How did new Broadway musicals gross last year?

It’s check-up time!  Get out your thermometers and stethoscopes, it’s time to give our ol’ Broadway market a budgetary check-up . . . so that we can learn something to help us build our next budgets.

I promise this won’t hurt a bit.  (And just like a real doc, I’m probably fibbing just a little.)

I’m a big fan of what I call “backing-in” to budgets. (By the way, you can do this for any business – and your own personal budget as well.)

Step 1 is simple:

1. Look at what the market is bearing.  What is the average that your “product” is earning in your industry?  In this case, that means, what is the average gross of a new musical on Broadway?

Step 2 is more complicated.

2. Build a product (in this case a new musical) that costs less to operate that what the market is bearing.  In this case, that means making a new musical that costs less than the average gross of a new musical.  (Why less?  Because after you pay off your weekly expenses, you’ve got to use what’s left to pay back some of the capitalization of your show.)

If you can do that, then you should have a good shot at recoupment, or at the very least, minimizing your risk, and protecting your downside.

So, let’s tackle step one . . . first!

We (and when I say we, I mean, my new crackerjack executive assistant, Annie – who you met in this video) dug through the annals of the Broadway grosses for last year, and pulled out the weekly grosses for all 9 new musicals.  (We eliminated the first week of performances and the last, to adjust for any non-full performance weeks, and any scarcity-lift from a closing show (that a non-closing show wouldn’t have).  Oh, and if a show is still running, we used the gross up until w/e 9/3).

Then, we took these individual weekly grosses to calculate the average gross of a new musical from the 22-23 season.

Want to know what it is?

The average gross was . . . .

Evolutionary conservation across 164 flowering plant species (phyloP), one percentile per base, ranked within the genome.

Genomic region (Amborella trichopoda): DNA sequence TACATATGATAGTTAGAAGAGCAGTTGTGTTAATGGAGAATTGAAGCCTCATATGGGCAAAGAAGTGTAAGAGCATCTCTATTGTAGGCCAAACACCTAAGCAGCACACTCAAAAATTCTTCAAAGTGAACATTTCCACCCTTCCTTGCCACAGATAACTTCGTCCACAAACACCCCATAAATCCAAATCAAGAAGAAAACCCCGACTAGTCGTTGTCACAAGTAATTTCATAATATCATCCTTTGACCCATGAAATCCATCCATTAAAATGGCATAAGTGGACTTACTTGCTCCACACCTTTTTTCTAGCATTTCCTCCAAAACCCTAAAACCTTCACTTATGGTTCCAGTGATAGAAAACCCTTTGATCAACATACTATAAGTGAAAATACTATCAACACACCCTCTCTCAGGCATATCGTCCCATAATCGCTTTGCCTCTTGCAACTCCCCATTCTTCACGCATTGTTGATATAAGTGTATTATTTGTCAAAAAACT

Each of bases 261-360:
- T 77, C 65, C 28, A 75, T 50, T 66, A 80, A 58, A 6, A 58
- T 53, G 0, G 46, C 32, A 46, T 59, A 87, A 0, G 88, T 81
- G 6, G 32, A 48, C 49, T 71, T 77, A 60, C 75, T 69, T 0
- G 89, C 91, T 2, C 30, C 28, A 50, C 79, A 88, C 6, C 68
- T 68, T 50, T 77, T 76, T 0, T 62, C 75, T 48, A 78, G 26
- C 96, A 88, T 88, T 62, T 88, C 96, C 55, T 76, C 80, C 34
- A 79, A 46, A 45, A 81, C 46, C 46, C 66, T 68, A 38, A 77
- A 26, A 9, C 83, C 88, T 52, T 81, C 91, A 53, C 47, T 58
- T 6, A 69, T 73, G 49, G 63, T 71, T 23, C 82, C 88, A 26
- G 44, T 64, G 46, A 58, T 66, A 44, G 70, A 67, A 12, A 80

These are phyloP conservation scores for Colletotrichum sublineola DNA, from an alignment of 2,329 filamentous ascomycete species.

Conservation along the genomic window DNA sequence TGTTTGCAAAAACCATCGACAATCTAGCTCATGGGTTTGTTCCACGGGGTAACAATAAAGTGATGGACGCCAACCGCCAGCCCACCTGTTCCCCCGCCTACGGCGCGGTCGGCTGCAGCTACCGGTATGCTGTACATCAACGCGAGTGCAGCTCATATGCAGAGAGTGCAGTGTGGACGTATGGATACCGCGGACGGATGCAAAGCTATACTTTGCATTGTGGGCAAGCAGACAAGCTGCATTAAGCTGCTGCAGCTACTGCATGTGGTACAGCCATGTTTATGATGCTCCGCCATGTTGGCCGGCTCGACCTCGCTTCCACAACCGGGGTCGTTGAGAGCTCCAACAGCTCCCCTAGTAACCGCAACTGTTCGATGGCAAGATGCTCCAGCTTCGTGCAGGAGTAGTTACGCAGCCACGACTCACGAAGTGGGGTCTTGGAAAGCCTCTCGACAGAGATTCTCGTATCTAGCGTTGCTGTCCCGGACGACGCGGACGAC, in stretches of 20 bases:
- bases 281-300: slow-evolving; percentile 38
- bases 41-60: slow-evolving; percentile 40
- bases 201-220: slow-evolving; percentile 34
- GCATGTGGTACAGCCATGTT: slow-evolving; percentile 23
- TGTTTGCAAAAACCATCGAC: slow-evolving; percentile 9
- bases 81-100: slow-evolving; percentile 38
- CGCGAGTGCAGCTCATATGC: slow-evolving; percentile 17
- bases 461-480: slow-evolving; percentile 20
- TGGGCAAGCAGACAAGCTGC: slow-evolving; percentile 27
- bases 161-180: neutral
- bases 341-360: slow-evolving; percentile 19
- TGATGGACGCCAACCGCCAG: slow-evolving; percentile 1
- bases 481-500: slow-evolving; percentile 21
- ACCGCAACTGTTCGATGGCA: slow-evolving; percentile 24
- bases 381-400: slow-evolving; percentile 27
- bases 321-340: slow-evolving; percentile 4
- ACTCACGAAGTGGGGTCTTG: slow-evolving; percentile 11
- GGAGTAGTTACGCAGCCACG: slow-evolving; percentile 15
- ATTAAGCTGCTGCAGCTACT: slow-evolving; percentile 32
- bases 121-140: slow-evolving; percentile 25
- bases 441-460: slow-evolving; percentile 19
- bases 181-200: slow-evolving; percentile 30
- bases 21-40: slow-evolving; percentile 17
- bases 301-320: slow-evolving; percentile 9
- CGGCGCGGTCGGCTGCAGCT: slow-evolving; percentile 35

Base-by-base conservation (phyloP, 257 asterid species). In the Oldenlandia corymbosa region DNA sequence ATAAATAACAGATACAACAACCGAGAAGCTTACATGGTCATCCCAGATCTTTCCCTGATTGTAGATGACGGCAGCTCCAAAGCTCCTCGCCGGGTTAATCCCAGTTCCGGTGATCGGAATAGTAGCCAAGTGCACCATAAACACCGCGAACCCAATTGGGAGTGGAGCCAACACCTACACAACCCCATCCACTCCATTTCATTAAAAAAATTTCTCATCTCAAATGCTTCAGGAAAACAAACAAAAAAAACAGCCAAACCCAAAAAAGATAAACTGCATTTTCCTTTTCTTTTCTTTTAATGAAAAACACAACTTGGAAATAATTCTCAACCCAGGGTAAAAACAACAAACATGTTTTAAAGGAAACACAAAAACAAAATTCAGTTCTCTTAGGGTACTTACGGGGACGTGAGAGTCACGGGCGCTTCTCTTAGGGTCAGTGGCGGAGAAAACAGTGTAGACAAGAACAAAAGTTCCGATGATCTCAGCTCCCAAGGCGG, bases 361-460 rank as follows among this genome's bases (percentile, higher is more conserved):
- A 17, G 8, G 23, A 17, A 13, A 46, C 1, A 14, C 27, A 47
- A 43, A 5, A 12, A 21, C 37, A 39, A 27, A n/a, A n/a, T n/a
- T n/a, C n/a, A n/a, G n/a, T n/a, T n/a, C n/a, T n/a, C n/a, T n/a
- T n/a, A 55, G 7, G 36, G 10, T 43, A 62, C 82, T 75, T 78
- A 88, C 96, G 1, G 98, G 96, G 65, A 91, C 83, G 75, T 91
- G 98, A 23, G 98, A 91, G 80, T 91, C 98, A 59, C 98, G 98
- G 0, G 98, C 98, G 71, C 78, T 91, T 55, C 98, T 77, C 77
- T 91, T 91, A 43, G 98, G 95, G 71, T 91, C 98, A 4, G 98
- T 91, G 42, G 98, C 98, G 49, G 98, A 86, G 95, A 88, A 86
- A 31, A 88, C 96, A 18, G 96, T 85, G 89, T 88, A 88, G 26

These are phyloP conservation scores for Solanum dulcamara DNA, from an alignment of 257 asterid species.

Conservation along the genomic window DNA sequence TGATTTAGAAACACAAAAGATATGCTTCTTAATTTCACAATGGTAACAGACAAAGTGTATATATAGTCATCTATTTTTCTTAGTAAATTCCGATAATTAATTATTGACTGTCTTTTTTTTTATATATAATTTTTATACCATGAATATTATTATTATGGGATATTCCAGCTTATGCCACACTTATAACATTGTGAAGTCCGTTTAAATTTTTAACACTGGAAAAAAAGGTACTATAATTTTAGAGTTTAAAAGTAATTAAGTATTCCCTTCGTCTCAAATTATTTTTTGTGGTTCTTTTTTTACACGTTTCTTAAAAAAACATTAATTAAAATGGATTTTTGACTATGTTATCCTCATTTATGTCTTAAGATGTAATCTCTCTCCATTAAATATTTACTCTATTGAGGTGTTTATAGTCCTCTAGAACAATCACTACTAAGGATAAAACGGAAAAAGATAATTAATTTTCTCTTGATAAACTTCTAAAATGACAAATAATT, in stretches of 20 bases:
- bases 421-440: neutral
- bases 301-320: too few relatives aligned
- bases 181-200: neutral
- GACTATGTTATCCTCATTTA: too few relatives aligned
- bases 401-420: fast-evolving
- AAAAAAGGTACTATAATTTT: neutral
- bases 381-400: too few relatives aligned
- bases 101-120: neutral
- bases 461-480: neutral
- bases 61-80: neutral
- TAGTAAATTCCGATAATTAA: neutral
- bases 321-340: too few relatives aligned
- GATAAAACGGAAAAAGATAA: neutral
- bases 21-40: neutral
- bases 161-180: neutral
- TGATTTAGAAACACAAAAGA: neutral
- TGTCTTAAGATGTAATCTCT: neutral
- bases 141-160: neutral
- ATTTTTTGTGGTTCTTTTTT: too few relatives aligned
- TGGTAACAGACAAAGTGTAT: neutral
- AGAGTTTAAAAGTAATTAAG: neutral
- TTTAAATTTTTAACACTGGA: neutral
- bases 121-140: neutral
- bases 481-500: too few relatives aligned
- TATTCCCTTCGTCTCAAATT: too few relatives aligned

Wait.  Before we tell you.  GUESS.

Go ahead.  Guess.

And then . . . scroll down . . .

The average gross of a new musical in the 2022-23 season is . . . $717,541.

Yep, that is what the market is bearing right now for a new musical.  

Well?  Were you close?  Did you estimate higher?  Lower? 

Now comes the hard part.

Step 2.

To produce the most economically sound new Broadway musical, you’d want an all-in operating expenses for LESS than $717,541.

How much less?

Well, that depends on how fast you want to pay back that capitalization.  If your “nut” is $100k less than your operating expenses, some quick math will tell you that if you maintained that average gross you’d earn back $5,200,000 per year.  That means, it would take about 4 years to get your money back.

But wait – what about the 30-40% of that profit that goes to royalties!  

Now look, no one wants to be average.  And honestly, these days, getting your average weekly operating expenses UNDER $717,541 is  . . . well . . . challenging.

And for so many shows, it may not even be what you want to do (big shows demand bigger budgets, and often do bigger numbers at the box office – it’s no coincidence that Wicked, Phantom, and Lion King are three of our biggest hits and three of the biggest spectacles that have been produced).

We are a high risk industry, and we always will be a high risk industry.  

So an average “nut” of less than $717,541 with room to pay back the capitalization may not be possible for most shows right now or ever. 

But knowing what the market is bearing at least gives us something to aim for.  And since our audience is only 83.17% back from pre pandemic levels, it’s more important than ever to control these expenses, in order to mitigate risk.

Otherwise, that age old stat of 1 out of 5 shows recoup, may turn into 1 out of 10.  

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Ken created one of the first Broadway podcasts, recording over 250 episodes over 7 years. It features interviews with A-listers in the theater about how they “made it”, including 2 Pulitzer Prize Winners, 7 Academy Award Winners and 76 Tony Award winners. Notable guests include Pasek & Paul, Kenny Leon, Lynn Ahrens and more.